Interactive Tests

Think about the following statements and consider whether you agree, then click the statement to reveal further insights.  

1. I know how my modules are going to be assessed

This is going to be one of the first pieces of information you might look for when choosing modules, other than the syllabus of course. The information should be available for you online.

2. Assessment at my university is going to be stressful

This is a subjective question and relates to personal opinion. For some people it might be stressful, for others they will find it less stressful. It usually depends on how well you have grasped the material and how well you have managed your time.

3. If I remember what my lecturers have told me in lectures, then I should be OK when I have to do exams

If your lectures are your sole source of information for examination preparation, then you might be in for some trouble. You will be given a reading list for your modules so your lecturers will expect you to use it and understand what is required. If you simply rely on what was covered in the lectures, then you will probably get marks no higher than the low-mid 50s. 

4. The more content I put into an examination essay, the higher the mark I will receive

Going to university is about demonstrating your critical thinking as well as your subject knowledge, so it is partially about knowledge but knowledge alone will not give you higher marks: it is your thinking around what you have been told and providing good evidence (see Chapter 4 on critical thinking) that will get you better marks. 

5. Multiple choice questions are easy compared with essay answers

This is generally not true. Well-written multiple choice questions can be as difficult as short essay questions, testing not just your understanding of certain words but also your ability to apply, rank, evaluate and manipulate information. 

6. I can use ideas from anyone else (including other students) in my work

The chapter will make clear that you can use others’ work, but that you must also indicate where you have done so. If you have already read the chapter, then you will be very aware of the consequences of using others’ work without indicating where you have done so.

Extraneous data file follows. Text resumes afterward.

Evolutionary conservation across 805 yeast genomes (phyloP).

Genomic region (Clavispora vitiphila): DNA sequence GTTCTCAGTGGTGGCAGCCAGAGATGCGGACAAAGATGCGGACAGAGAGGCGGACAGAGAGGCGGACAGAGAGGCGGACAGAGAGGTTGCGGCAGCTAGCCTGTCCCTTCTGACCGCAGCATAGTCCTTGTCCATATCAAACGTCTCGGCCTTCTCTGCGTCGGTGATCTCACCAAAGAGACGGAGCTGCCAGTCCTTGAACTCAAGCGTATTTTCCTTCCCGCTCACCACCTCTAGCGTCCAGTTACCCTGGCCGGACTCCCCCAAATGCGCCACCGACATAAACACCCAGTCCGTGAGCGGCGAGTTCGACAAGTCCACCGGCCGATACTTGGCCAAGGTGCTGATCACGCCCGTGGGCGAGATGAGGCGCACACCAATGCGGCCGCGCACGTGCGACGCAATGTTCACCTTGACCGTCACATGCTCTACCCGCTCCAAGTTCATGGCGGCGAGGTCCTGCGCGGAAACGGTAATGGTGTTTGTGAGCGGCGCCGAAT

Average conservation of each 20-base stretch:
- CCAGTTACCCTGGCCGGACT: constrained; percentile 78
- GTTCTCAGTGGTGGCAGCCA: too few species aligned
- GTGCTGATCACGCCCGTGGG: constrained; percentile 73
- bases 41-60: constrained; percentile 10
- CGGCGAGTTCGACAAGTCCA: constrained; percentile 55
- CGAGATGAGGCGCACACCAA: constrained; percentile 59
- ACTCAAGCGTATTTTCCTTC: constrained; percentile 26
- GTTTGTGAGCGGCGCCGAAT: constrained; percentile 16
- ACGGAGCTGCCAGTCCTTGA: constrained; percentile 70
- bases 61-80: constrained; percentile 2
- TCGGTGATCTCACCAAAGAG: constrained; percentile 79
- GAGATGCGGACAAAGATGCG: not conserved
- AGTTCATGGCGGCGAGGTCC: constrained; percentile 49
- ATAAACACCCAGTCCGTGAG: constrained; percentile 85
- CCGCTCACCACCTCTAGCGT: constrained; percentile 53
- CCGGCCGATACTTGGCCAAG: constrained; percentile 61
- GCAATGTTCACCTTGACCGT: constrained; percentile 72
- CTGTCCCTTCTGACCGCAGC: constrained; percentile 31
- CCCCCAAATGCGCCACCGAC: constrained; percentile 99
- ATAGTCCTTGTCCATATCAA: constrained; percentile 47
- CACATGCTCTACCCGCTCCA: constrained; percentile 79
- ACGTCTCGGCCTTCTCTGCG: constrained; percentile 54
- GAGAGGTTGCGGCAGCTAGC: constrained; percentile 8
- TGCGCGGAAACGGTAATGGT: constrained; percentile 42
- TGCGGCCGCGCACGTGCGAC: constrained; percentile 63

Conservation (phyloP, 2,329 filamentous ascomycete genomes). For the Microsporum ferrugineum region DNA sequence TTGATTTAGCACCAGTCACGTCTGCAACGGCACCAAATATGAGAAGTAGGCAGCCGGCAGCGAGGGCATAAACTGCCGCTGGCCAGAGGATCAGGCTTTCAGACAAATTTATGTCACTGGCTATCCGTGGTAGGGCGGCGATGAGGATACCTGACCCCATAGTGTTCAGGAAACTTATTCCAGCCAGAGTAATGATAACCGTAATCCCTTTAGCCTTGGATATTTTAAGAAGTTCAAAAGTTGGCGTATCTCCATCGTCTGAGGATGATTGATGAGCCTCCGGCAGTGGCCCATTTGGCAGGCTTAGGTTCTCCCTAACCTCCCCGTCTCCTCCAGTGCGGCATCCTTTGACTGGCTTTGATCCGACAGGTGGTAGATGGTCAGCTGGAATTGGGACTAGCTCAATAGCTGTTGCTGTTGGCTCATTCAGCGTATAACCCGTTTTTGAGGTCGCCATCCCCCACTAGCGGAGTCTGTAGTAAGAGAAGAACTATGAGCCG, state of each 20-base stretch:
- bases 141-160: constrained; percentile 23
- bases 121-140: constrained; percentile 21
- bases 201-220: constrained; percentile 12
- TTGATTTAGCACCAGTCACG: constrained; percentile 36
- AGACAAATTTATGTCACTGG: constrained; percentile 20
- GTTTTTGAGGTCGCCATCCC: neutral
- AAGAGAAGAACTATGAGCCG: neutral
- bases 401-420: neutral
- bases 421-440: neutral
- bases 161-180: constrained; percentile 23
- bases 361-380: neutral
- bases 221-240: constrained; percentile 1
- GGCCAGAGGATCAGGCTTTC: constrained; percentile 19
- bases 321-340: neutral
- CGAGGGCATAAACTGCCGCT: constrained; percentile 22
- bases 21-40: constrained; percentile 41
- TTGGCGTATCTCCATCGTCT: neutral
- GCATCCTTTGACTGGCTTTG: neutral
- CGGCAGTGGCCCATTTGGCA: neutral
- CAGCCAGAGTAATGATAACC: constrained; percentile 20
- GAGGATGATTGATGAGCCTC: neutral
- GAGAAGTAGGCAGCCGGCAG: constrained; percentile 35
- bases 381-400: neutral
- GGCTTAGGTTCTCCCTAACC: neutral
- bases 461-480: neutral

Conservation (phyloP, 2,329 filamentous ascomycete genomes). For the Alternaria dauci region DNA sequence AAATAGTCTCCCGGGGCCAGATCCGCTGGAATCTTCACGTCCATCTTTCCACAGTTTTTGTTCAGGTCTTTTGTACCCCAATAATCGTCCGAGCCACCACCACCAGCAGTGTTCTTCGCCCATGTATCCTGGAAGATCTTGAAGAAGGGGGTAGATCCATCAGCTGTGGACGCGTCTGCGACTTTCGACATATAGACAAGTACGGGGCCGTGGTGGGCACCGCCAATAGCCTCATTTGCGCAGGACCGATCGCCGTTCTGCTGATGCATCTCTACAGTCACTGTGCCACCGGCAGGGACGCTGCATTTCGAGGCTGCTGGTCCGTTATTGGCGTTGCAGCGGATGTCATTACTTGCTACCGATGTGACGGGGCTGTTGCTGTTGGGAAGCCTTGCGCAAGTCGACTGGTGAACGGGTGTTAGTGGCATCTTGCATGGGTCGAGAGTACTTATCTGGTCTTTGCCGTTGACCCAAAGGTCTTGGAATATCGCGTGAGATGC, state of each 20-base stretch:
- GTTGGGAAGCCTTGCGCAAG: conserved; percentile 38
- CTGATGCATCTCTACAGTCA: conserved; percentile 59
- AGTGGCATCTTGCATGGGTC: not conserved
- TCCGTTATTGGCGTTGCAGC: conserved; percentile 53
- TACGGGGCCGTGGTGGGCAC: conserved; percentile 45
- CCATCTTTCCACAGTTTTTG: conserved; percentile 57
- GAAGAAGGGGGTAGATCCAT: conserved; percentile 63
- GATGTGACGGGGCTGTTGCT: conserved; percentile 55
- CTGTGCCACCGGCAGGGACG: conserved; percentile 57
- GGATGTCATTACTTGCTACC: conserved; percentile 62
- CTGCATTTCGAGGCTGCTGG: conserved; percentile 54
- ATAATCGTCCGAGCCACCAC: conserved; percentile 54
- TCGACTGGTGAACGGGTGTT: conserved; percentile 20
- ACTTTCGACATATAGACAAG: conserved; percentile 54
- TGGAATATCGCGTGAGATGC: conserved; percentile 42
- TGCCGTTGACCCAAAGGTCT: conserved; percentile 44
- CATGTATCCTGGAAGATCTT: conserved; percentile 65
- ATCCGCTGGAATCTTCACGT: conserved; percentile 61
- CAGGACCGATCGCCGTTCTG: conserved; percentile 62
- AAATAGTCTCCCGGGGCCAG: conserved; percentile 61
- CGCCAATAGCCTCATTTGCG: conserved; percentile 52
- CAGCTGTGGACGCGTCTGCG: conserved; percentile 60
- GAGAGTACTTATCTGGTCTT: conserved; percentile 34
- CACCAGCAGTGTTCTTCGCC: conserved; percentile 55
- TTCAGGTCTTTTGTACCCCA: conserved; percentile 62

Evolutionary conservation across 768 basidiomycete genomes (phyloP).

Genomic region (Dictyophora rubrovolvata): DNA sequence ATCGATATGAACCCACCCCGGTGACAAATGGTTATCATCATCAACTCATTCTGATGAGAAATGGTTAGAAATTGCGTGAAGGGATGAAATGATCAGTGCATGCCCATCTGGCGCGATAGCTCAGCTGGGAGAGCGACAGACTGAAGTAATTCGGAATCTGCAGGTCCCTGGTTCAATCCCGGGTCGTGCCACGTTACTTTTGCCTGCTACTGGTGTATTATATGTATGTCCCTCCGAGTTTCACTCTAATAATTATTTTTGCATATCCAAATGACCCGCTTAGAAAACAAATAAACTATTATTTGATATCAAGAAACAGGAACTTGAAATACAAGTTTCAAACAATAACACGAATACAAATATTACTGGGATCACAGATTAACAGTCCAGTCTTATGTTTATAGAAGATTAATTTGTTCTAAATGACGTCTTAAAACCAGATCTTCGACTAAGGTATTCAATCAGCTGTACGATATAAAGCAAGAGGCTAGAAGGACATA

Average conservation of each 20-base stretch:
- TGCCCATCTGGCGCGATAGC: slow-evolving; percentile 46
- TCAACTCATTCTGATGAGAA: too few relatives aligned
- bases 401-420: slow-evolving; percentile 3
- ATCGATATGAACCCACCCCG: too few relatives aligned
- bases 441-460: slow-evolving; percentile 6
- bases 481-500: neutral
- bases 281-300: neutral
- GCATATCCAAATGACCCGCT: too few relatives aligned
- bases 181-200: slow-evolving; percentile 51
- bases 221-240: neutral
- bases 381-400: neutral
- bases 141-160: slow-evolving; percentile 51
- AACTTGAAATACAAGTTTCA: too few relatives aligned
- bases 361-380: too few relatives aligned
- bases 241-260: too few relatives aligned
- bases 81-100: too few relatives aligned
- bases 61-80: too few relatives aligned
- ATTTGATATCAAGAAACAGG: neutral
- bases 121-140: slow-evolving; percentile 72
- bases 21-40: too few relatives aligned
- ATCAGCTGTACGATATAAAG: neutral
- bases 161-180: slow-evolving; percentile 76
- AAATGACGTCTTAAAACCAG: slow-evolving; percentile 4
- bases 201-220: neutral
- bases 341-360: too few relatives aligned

7. I understand very clearly what is meant by a bibliography

That is good. If you are not clear on this, then read the chapter content again: there are definitions of both ‘Bibliographies’ and ‘Reference Lists’.

8. I can use quotations from other people in my work

The answer to this is the same as that for item 6.

9. I must use at least 20 citations in my coursework

There is no minimum or maximum expectation, but what you must do is clearly give good quality evidence for the arguments you make.

10. If I do well in one year of study, then I should do well in every year of study because the standards don’t change

The standards usually do change – and the quality of work you could do to pass in the first year would not usually be sufficient to get you good marks in your other years of study at university.

11. If I do well in one module, then I should do well in every module because the standards don’t change

The answer to this is very similar to that for item 10 – i.e. the standards do get harder.

12. Essays and presentations are harder to do than examinations

This is really a matter of subjective opinion. Some people find essays or presentations far more stressful, but the uncertainty about the questions/topics you will face in an examination does make them more stressful for many students.

13. In an examination, I won’t have to refer to theory

If you go into an examination having prepared for this idea, then you will find yourself struggling in subjects where theory has been presented in class. There are some mathematical subjects where theory is less important than practicalities, but most social science subjects will require an understanding of theory.

14. I must have a good memory if I am going to do well in my modules

Memory (covered in Chapter 8 on examination assessment) is important, but having a good memory does not mean you will do well. It is the critical thinking around what you remember that will give you the extra marks.

15. I would never cheat in an assignment

That is good. Some people think they can cheat – borrowing other’s work, using material online and presenting it as their own, and so on – but most get caught. Cheating is fraudulent.

16. Plagiarism is something which only affects coursework assignments

This might make sense at first glance, but is not correct. Plagiarism can occur in dissertations or presentations as much as in essays.

17. I’m not allowed to put others’ words into my assignments or examinations

You can do this, but as Chapter 6 makes clear, you need to show that they are others’ words. 

18. I will only get one form of assessment in each of my modules

There is no right or wrong answer to this, but you should really find out for yourself. If the answer to item 1 is true, then you should know this before you start your modules.

19. I expect that students who put less effort into their coursework will receive a lower mark

Effort does not always lead directly to high marks: it is possible to write a well-written and very analytical piece of work that is irrelevant to the question that has been asked. However, most of the time, little effort will produce little result and lower marks. 

20. The amount of effort I put into a piece of work will relate directly to the mark I receive

Effort does not always lead directly to high marks: it is possible to write a well-written and very analytical piece of work that is irrelevant to the question that has been asked. However, most of the time, little effort will produce little result and lower marks.